E-Cinema generally refers to inferior electronic projection formats, ranging in resolution from Standard Def to Hi-Def. E-Cinema Ads often run at a video frame rate of 60 interlaced fields per second. In the US, the vast majority of cinema Ads are MPEG-2 encoded at 720p (1280 x 720 pixels) for a maximum bandwidth of 20 Mb/sec. The content is then bumped-up to 1920 x 1080 pixels progressive scan at the DCI compliant projector. Though the projection quality of E-Cinema is not as good as 35 mm or D-Cinema, advertising media firms embrace them for their flexible designs and reduction of cost to the local advertiser.
You need to find out what format, or formats, your cinema chain or media buy requires.
3) What source materials are needed for a cinema Ad transfer?
We can adapt any format to cinema.
However, some materials are better suited than others. Because of cost constraints, E-Cinema Ads often run at a captured frame rate of 29.97/30/59.94 FPS (frames per second). At these frame rates, objectionable interlacing may well be visible as motion smearing on the big screen. As resolutions of projectors are relatively low, on close-up screen inspection the imaging arrays’ grid map (the density of individual pixels) often can be identified.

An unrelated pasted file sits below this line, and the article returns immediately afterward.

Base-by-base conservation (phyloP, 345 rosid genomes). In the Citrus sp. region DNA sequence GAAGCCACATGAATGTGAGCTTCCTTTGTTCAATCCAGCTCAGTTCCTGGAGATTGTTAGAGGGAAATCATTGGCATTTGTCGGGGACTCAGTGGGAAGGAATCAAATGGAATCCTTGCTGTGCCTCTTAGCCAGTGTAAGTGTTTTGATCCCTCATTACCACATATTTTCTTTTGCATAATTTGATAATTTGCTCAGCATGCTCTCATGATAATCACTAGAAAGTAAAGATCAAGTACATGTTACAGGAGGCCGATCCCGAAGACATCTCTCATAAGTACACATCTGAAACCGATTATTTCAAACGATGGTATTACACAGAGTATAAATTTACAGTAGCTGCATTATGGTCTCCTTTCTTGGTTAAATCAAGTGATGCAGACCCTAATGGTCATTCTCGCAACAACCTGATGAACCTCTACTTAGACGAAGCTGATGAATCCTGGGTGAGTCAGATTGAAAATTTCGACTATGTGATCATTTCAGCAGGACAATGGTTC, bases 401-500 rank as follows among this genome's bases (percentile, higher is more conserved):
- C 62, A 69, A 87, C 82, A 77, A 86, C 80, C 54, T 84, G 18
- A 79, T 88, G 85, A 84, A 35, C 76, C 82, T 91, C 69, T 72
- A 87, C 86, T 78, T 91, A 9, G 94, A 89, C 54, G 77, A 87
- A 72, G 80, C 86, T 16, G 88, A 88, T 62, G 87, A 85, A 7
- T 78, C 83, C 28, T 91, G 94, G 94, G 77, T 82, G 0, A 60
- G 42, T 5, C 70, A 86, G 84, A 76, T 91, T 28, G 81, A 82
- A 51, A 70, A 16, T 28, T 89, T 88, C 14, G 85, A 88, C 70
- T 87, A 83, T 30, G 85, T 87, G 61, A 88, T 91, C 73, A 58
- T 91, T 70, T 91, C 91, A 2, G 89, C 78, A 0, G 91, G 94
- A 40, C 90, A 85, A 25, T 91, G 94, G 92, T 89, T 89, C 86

SMPTE, the newer DCI specification, is capable of encoding and projecting DCPs at 24, 25, 30, or 60 FPS progressive scan. For Ads to be projected through the older DCI standard, the MXF-Interop, frame rates must first be converted to 24 FPS progressive scan. All SMPTE DCI compliant D-Cinema servers are backward compatible and support MXF-Interop DCPs, but some older D-Cinema MXF-Interop servers are not upgradeable to play SMPTE DCPs. And as Hollywood features are shot, finished, and distributed at 24 FPS, many cinema chains opted out of upgrading older MXF-Interop equipment to SMPTE compliance. So, to prevent incompatibilities at the server ingest stage, most cinema Ad exhibitors require 24 FPS DCPs. Indeed, if you are converting to 24 FPS from any other frame rate, we suggest allowing us frame rate convert during the DCP mastering process. The quality will be much, much better through our proprietary software DC Master 4K™.